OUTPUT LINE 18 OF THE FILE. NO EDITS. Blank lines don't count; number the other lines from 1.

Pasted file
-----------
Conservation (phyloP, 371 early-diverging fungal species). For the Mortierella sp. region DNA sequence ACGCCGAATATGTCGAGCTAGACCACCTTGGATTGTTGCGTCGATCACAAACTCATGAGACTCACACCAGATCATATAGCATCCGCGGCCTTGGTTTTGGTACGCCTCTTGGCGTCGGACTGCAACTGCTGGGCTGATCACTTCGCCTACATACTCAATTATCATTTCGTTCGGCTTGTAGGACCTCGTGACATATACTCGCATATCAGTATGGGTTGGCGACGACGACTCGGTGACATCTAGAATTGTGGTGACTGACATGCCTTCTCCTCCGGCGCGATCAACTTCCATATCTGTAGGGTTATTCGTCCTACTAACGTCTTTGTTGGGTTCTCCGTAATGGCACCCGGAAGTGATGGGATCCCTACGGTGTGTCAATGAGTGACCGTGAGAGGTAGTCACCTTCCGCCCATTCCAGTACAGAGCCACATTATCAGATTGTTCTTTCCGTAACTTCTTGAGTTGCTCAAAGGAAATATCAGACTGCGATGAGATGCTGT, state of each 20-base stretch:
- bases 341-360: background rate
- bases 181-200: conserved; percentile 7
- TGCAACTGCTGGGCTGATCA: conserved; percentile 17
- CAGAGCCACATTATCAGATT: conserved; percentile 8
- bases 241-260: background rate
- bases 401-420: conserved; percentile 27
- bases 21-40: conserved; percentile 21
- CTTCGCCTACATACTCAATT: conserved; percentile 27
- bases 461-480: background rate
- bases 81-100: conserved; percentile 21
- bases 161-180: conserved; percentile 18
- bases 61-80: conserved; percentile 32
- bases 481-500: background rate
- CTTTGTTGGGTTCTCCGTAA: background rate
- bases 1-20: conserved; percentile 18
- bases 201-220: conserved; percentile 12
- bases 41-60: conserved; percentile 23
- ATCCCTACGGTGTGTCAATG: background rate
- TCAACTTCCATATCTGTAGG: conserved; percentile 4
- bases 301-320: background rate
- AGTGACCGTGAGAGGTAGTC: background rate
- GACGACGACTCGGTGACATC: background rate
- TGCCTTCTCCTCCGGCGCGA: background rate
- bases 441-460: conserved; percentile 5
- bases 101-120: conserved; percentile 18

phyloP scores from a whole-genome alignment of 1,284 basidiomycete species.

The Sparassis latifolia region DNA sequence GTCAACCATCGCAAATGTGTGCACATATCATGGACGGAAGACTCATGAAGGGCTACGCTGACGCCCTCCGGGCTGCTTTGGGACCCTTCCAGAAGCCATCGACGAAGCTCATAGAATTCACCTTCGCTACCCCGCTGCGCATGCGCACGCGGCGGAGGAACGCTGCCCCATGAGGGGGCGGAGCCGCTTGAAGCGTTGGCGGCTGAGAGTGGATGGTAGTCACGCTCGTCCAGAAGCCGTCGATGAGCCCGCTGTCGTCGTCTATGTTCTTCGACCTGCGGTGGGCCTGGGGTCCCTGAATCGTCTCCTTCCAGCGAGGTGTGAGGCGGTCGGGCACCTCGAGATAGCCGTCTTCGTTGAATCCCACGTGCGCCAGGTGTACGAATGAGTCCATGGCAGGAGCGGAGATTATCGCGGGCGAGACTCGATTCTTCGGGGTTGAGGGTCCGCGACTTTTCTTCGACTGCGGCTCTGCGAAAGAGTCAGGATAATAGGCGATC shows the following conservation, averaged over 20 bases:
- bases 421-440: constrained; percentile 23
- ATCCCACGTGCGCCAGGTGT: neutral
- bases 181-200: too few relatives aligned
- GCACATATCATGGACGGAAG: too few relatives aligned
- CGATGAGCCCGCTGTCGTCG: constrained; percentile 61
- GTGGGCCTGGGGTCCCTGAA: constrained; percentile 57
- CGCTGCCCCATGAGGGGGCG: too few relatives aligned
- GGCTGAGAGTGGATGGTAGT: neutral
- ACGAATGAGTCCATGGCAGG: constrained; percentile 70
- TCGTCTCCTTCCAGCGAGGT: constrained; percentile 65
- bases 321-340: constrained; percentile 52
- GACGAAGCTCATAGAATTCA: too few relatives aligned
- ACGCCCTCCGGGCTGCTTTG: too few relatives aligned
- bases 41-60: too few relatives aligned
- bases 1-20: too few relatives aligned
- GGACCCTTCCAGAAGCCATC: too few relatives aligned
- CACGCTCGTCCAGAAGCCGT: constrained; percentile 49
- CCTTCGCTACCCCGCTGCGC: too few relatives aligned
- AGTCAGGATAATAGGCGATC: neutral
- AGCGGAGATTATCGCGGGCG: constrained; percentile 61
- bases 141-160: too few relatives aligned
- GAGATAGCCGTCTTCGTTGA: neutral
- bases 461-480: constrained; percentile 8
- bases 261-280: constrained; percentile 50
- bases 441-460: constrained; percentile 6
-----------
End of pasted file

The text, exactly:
- bases 41-60: conserved; percentile 23